“Recycled Content” must score well in focus groups. What else could explain why we are getting more requests for recycled content than ever ?
The economics of recycling is an entirely separate discussion. Here are a few reasons why it is not always practical to recycle plastics.
” ( Post-consumer resins are) very important to some brand owners”
– Pedro Morales, KW Plastics
Problem: With very few exeptions, recycled content compromises the properties of the virgin resin. This has many ramifications. Taking the exception first, let’s look at polyethylene terephthalate a/k/a PETE #1. It is not melted down and mixed back in with the virgin resin. Instead, it is repolymerized. The polymer is broken down into pure monomer and water and reassembled into pure polymer. PETE is the only recycled resin approved for medical devices. Not so fun fact: the general public chooses to recycle only 1 in 3 PET bottles.
” We need ( post-consumer) polyethylene to be looked at like recycled PET is… Recycled PET is sold at a premium ( to virgin PET ). ( Post-consumer) polyethylene needs that same kind of attention.”
– John Picciuto, president of Western Plastics Association
For this to happen, post-consumer PE ( #2 & # 4 ) would have to attain the same FDA-approved status that PETE has.
Really truly recycled plastic is picked up curbside, sorted, reground, repelletized and extruded again. Internally generated scrap which is recycled internally does not fit the definition, but nobody cares or checks up.
At every step there is a chance for contamination. Cross contamination with other polymers is one of the top issues for recyclers. If the recycler is fortunate enough to have a batch of just one polymer, that’s not even half the battle. There are variations on the theme of each resin. So contamination from the same polymer can compromise the final product. With each heat history, the performance of the polymer degrades due to dissipation of the anti-oxidant. Recycling makes the public feel good. In reality it is downcycling to a less critical application.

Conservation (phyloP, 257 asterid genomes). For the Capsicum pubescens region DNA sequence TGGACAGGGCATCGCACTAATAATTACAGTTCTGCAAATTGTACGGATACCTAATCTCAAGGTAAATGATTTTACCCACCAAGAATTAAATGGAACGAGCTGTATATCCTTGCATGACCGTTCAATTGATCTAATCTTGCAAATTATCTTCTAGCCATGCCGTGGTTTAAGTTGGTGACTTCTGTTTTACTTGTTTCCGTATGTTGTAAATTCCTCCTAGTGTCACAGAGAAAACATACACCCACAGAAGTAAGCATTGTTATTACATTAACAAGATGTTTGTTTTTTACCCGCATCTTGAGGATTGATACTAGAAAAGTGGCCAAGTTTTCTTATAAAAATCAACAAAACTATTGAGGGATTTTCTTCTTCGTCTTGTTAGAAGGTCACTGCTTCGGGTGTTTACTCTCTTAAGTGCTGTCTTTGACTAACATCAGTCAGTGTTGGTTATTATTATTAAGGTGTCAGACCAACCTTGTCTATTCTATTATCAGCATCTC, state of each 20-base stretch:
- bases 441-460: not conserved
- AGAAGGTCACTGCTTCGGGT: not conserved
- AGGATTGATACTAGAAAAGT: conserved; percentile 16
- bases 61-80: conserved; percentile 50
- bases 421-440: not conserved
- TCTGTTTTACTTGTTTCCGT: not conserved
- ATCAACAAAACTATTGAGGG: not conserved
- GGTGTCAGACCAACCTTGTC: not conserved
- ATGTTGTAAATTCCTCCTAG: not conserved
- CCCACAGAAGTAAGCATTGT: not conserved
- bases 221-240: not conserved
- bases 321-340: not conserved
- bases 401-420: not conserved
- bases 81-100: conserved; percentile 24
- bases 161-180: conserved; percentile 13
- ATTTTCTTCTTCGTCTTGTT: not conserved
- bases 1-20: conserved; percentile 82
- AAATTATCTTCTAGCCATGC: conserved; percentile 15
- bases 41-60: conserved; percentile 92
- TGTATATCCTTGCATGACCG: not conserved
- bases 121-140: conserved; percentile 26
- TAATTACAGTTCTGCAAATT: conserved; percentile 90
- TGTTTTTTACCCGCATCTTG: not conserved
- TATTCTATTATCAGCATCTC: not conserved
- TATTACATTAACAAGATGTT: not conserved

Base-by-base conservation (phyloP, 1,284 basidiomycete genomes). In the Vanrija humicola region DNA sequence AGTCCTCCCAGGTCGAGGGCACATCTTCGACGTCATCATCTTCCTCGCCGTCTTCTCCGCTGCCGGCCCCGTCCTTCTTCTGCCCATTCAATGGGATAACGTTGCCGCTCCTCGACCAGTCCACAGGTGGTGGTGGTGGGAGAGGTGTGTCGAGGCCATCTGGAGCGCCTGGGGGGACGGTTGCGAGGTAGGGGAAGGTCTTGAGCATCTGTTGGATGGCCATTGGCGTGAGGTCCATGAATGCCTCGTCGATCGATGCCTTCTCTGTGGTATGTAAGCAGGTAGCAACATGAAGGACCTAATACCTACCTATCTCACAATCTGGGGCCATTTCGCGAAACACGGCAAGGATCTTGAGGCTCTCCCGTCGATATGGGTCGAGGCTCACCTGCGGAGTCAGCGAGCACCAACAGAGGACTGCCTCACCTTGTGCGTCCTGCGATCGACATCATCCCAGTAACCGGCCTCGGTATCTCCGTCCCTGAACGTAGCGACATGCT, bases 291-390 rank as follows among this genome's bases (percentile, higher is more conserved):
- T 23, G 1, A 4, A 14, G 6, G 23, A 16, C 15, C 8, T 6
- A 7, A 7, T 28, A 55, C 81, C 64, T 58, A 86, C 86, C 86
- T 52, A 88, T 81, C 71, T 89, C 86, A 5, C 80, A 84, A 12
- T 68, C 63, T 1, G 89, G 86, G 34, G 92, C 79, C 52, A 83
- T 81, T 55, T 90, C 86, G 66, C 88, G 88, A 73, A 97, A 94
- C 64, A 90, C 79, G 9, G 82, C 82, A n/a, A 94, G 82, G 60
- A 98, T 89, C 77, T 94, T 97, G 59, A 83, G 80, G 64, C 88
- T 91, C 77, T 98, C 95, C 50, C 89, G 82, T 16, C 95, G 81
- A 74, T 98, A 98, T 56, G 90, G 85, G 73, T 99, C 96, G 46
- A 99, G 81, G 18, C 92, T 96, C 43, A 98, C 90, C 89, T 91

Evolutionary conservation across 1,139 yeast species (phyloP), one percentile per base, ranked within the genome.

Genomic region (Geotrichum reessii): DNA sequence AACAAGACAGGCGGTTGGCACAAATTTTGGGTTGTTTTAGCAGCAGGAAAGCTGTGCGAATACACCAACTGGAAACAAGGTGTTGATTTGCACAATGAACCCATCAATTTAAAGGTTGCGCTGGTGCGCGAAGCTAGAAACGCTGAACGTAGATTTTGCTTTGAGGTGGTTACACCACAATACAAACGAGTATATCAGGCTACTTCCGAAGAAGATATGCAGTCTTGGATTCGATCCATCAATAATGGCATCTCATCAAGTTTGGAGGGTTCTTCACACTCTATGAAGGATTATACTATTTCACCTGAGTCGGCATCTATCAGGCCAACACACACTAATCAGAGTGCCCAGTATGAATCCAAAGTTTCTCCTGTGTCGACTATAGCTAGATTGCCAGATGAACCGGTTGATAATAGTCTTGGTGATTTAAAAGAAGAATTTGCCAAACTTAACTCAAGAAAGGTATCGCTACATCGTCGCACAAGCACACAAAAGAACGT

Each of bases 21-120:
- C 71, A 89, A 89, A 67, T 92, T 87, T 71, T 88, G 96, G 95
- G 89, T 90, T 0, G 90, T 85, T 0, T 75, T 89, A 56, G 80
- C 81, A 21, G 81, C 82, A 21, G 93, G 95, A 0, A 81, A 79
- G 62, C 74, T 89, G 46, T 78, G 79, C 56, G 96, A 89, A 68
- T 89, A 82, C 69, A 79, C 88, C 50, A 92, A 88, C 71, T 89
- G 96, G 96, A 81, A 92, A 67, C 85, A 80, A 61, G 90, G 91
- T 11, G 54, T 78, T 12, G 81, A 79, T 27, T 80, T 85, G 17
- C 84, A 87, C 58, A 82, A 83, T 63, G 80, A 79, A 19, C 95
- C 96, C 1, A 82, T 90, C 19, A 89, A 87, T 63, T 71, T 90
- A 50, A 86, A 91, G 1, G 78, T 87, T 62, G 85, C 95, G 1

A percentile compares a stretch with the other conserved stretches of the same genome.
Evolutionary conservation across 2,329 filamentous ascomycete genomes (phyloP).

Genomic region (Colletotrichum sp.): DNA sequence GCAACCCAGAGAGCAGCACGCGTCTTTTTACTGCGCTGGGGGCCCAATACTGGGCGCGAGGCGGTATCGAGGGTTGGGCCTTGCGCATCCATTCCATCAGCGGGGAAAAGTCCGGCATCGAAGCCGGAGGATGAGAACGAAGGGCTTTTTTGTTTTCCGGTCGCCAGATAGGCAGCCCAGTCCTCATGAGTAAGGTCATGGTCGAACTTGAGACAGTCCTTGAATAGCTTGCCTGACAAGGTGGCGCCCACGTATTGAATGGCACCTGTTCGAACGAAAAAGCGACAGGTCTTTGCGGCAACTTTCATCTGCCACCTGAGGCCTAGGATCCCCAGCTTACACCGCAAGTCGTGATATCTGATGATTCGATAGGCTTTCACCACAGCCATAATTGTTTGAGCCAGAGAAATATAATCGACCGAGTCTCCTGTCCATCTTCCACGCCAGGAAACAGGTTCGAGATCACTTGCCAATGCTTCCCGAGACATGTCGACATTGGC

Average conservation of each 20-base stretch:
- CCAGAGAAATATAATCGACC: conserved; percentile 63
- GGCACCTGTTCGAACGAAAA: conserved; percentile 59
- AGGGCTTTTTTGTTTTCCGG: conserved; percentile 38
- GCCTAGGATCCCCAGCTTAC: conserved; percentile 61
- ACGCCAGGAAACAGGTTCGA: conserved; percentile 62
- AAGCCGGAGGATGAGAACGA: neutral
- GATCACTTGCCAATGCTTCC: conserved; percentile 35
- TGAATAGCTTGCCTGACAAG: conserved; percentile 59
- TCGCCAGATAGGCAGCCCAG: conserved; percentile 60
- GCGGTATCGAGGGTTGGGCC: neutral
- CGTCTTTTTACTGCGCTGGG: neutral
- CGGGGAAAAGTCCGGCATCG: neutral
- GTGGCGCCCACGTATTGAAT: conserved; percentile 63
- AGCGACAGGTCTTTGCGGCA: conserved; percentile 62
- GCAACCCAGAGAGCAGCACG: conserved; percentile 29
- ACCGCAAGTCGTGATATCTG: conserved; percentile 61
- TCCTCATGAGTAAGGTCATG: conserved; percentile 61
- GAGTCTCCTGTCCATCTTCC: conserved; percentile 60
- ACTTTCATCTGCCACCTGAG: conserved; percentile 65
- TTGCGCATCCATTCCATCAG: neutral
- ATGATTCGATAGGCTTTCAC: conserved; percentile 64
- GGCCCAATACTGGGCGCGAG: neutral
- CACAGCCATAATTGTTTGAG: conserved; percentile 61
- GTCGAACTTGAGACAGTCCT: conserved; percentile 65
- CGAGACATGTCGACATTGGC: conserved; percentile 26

Medical and Clean Room Packaging
Would anyone in their right mind want to use a medical device such as a syringe which might contain even trace amounts of toxins ? We have made film for ostomy bags ( prolonged direct dermal contact ) for over 15 years. It’s tough enough just to get prime virgin resin approved. The resin has been put through four biotoxicity tests. Only somebody who wants to get sued would consider using partially recycled content. Same goes for surgical drapes which come in brief contact with surgical instruments.
The same hospital that discards a blood presure cuff ( after charging the patient $25 ) for fear of a MRSA lawsuit will recycle / sterilize sharps because it makes economic sense.
Clean room packaging has a very low parts per million threshold for many chemicals. Introducing the wild card of recycled content would risk recall of an entire shipment and loss of a customer, not to mention getting charged back for having to repackage.
Food and Water Packaging
PETE is also the only recycled resin approved for prolonged and direct food contact by the FDA. Same logic applies to food. Would you feel comfortable with your food being packaged in a container which might contain toxic chemicals picked up as the scrap is transported and processed ? Plastics already get enough of a bad rap due to misperceptions and misinformation.
BPA free is an effective greenwash marketing tactic. Food packaging also gets scrutinized for what is known as leachables and extractables to be sure undesirable flavors are not migrating into food.
Deposit Slip and Coin Packaging
All bags in this category must have a tamper-evident immediate bond. The three things which prevent tape from sticking are moisture, dirt and grease. As such, they have a zero tolerance for slip, or erucamides which are commonly added to make bags open easily. Adding in recycled content which may have trace amounts of slip could prevent the tamper evident tape from sticking. The center image is fifty pounds of loose coins. It is very difficult to qualify film made from prime first quality resin. The bags are put through multiple drop tests. If the seals fail, the film is always blamed, not the bag maker. You guessed it – recycled resin would make the bags weaker and possibly keep the tape from sticking.
There are plenty of other applications, but you get the idea. The common thread – is it prudent to risk so much just to appease a great idea from the marketing department?